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Dorothy Brizill, DCWatch
Committee on Economic Development and Committee on Finance and Revenue Joint Hearing on the “Ballpark Omnibus Financing and Revenue Act of 2004,” Bill 15-1028
October 28, 2004




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Testimony of Dorothy A. Brizill
Executive Director, DC

On Bill 15-1028, The Ballpark Omnibus Financing and Revenue Act of 2004

Joint hearing of the Committee on Finance and Revenue and the Committee on Economic Development
October 28, 2004

Good afternoon. My name is Dorothy Brizill. I am a resident of the District of Columbia, and I am the executive director of DCWatch, a good government organization in the District of Columbia. I do not have written testimony today, but I shall submit written testimony prior to the close of the record.

In the interest of brevity, I want to make just a few points. First and foremost, I am opposed to the legislation before the Council, Bill 15-1028, "The Ballpark Omnibus Financing and Revenue Act of 2004."

I am also opposed to the process Mayor Williams and the City Council have engaged in with respect to the effort to bring baseball to Washington. To date, and for more than two years, the mayor, his administration, and the city council representatives have engaged in discussions and negotiations behind closed doors, neither informing the general public nor seeking its active participation. This agreement with Major League Baseball was not publicly vetted prior to the city’s signing it. I believe that on an issue as important and as costly as this, the mayor and the city’s elected officials owe citizens not just a public dialogue and an opportunity to express their opinions, but also a real discussion on the terms of the agreement to relocate the Montreal Expos. Instead, citizens and the members of this council have been presented with this very flawed and expensive contract with the contemptuous command that we accept it without change, or that we forfeit forever any chance of having a Major League Baseball team in Washington.

I should note that even after the mayor announced the decision by Major League Baseball, he promised to take his case to the community in a series of community meetings. Instead, the mayor attended only one community meeting just prior to his trip to Asia, and that was the meeting of the Penn Branch Civic Association. After his return from Asia, there was a community meeting this past Monday, October 25, sponsored by Advisory Neighborhood Commission 6D and the Southwest Neighborhood Assembly, the community where this stadium would be sited. The mayor didn’t attend. Even today, the mayor has failed to appear, although he was listed on the witness list. Meanwhile, the mayor appeared before the Judiciary Committee two days ago, on Monday, to testify at a hearing on emergency preparedness. But he decided not to appear here today, not to testify and respond to questions, not to defend his proposal in an open public forum.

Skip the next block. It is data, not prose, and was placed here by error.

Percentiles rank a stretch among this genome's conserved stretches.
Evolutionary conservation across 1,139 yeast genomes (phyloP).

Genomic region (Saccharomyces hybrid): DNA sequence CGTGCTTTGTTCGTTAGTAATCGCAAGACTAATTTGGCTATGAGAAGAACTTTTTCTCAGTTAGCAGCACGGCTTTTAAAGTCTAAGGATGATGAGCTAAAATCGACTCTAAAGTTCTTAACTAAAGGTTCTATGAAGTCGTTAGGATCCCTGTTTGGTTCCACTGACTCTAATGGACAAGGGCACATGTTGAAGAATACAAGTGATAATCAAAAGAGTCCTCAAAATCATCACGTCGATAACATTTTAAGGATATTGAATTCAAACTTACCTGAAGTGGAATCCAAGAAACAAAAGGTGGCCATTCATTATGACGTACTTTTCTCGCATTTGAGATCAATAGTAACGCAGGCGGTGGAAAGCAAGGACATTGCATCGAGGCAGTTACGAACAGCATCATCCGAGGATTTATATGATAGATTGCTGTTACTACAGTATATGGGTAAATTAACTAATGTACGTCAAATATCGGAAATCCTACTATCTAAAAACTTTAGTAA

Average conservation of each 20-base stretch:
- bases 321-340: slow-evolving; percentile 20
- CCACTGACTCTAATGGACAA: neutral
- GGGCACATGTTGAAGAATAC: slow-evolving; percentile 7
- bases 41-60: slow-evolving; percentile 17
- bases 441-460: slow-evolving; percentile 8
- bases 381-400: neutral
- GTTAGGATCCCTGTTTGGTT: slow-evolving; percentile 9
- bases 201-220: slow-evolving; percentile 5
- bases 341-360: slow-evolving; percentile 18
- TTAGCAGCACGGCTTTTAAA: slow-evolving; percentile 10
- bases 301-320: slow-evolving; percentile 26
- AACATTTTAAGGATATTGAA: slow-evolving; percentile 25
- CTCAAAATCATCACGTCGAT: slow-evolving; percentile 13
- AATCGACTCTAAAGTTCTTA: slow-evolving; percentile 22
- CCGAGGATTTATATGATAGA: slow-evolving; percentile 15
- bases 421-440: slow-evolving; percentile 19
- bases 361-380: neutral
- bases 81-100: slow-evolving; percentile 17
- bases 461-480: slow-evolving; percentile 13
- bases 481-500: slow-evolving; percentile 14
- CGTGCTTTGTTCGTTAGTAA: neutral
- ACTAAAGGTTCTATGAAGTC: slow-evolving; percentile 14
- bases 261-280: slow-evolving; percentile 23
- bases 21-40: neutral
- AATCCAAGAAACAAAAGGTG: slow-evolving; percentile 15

Let me repeat. On such an important issue there must be a public dialogue. The mayor and members of his administration cannot be afraid to engage citizens in a process in which they have a meaningful opportunity to affect the outcome of the deliberations. I would also say the same about councilmembers. How many members of this council have convened or even attended a public meeting at which you have discussed this proposal with the citizens of this city? Instead, what we have here today is a sham, where the outcome is foregone and the schedule so shortened that the many unanswered questions about thisproposal will not begin to be answered before the council will be required to vote on it, and the citizens are given only three minutes each to vent about a bill that we have been told must be accepted whole without alteration in any way.

I am opposed to a council process that has a hearing today, a markup of the legislation next Wednesday, November 3, and a full council vote on November 9, with a second vote in December. Under this rushed scenario, the goal is to secure council approval and a council vote with three lame duck councilmembers -- Allen, Brazil, and Chavous -- who support the baseball stadium but who were defeated in the September primary in large part because of their position on public financing of the stadium and the community’s opposition to it. The council vote will occur despite the fact that the council hasn’t had time to study major aspects of the bill, and despite the fact that many important questions about the proposal have not been answered by the administration, and despite the fact that the administration will not provide specific answers to these questions before the council’s vote.

There has been no planning exercise with the community, no architectural or siting studies, no parking, transportation, or traffic studies, no environmental assessment. Instead, the Williams administration tells the council, and the council tells the public, that these necessary studies will be undertaken only after the council has voted and the deal has been signed and sealed.

The citizens are angry, and they should be angry. Like the closure of DC General Hospital, this issue is reverberating throughout the community and among the people. The implication for the next general election, in 2006, is clear. Is this council going to act as a responsible steward of the public purse? Is it going to ask the questions that it should ask and demand straight and honest answers? Is it going to demand a honest accounting of the true costs of this project? Or is it going to accept fraudulent exaggerated projections of profits and underestimates of costs, and rubber-stamp the worst stadium deal that any city has ever signed?

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